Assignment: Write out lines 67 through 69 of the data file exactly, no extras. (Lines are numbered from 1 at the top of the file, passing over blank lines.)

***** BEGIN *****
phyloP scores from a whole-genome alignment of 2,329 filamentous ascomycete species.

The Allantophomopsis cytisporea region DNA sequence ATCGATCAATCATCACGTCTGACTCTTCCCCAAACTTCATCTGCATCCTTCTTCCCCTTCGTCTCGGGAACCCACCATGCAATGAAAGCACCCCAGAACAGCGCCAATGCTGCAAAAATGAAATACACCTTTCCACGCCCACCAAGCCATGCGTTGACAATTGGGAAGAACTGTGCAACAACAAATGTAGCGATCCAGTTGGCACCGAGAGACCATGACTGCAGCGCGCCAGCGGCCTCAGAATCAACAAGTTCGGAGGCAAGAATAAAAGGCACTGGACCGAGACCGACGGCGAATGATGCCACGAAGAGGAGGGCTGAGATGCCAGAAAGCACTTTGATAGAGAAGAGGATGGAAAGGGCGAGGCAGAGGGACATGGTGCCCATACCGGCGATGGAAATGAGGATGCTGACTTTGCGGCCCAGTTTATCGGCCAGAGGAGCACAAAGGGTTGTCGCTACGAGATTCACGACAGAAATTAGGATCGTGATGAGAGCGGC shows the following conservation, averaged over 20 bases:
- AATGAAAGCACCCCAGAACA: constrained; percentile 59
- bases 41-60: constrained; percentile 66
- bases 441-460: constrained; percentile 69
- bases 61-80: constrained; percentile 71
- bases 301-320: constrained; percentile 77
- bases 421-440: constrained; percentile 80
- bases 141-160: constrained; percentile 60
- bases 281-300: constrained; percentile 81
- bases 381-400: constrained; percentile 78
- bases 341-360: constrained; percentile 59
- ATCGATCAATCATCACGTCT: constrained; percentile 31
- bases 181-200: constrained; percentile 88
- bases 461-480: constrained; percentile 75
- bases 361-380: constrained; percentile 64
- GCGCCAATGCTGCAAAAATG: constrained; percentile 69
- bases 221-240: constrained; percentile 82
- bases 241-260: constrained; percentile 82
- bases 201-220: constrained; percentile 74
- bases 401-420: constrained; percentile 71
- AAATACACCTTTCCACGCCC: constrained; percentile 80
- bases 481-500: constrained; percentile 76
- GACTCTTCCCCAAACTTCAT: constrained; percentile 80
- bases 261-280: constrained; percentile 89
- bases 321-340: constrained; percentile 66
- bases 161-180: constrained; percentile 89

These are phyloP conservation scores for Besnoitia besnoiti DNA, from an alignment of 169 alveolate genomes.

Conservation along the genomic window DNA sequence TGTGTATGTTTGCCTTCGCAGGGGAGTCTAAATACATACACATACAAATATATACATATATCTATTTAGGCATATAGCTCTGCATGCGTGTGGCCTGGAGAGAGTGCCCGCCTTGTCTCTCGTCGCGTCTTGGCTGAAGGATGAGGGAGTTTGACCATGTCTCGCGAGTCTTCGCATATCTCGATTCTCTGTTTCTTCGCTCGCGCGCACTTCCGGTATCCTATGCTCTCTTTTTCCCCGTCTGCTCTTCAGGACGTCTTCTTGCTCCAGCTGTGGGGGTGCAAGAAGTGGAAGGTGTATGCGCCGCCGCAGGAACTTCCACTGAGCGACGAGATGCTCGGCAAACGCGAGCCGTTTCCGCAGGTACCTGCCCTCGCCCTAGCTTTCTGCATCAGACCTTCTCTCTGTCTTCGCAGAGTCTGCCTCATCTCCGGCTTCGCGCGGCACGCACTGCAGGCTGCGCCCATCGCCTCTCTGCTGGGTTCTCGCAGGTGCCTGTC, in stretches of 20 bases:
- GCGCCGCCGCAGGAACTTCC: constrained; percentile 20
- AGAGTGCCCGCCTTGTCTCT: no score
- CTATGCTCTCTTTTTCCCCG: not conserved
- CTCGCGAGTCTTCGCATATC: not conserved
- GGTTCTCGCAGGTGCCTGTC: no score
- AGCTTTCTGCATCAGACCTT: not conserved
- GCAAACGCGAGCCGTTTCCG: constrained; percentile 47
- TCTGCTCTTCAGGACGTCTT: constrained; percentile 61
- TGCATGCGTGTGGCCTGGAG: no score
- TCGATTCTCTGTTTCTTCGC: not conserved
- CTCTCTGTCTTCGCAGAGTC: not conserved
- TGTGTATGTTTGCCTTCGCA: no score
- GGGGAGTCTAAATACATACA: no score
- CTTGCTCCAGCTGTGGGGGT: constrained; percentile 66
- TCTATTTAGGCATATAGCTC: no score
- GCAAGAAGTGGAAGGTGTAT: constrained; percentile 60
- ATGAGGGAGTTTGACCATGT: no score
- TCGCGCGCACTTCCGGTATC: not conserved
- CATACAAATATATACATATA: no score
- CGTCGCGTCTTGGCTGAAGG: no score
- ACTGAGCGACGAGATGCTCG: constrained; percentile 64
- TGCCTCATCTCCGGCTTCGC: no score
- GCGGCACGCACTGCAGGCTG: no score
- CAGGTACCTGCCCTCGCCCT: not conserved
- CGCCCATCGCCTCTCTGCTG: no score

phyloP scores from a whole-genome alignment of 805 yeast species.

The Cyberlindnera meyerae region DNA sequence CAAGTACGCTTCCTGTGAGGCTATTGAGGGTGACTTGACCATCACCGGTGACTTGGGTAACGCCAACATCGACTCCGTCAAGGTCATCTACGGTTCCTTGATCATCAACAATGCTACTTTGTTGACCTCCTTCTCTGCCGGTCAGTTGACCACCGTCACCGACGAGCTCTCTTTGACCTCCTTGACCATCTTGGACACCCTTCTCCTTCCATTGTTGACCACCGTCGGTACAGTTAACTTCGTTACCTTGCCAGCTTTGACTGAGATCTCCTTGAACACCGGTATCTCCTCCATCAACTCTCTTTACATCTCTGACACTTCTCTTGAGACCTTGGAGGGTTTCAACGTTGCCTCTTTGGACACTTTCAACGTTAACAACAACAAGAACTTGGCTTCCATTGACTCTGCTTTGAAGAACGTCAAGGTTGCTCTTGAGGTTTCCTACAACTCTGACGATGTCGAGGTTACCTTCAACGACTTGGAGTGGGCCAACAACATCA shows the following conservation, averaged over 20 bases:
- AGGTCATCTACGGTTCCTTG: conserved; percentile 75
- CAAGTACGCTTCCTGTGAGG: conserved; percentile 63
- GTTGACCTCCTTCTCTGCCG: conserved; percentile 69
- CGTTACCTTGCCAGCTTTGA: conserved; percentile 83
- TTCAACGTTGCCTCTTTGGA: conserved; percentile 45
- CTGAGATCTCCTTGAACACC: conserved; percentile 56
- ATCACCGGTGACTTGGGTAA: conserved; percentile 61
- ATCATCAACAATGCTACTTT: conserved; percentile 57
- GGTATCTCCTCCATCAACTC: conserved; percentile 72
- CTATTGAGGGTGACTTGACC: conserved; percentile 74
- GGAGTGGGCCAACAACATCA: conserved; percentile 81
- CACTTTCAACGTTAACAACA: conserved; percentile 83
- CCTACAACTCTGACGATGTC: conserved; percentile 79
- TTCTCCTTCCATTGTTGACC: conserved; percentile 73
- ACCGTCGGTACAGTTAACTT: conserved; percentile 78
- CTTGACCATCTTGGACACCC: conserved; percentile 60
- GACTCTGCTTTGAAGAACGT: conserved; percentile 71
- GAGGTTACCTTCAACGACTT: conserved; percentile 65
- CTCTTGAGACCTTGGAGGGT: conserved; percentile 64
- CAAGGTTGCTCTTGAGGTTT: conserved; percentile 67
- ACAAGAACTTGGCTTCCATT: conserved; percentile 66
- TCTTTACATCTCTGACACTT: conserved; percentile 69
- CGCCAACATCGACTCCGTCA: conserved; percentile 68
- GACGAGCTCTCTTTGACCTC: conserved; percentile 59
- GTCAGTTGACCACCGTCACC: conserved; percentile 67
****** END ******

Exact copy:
- GGAGTGGGCCAACAACATCA: conserved; percentile 81
- CACTTTCAACGTTAACAACA: conserved; percentile 83
- CCTACAACTCTGACGATGTC: conserved; percentile 79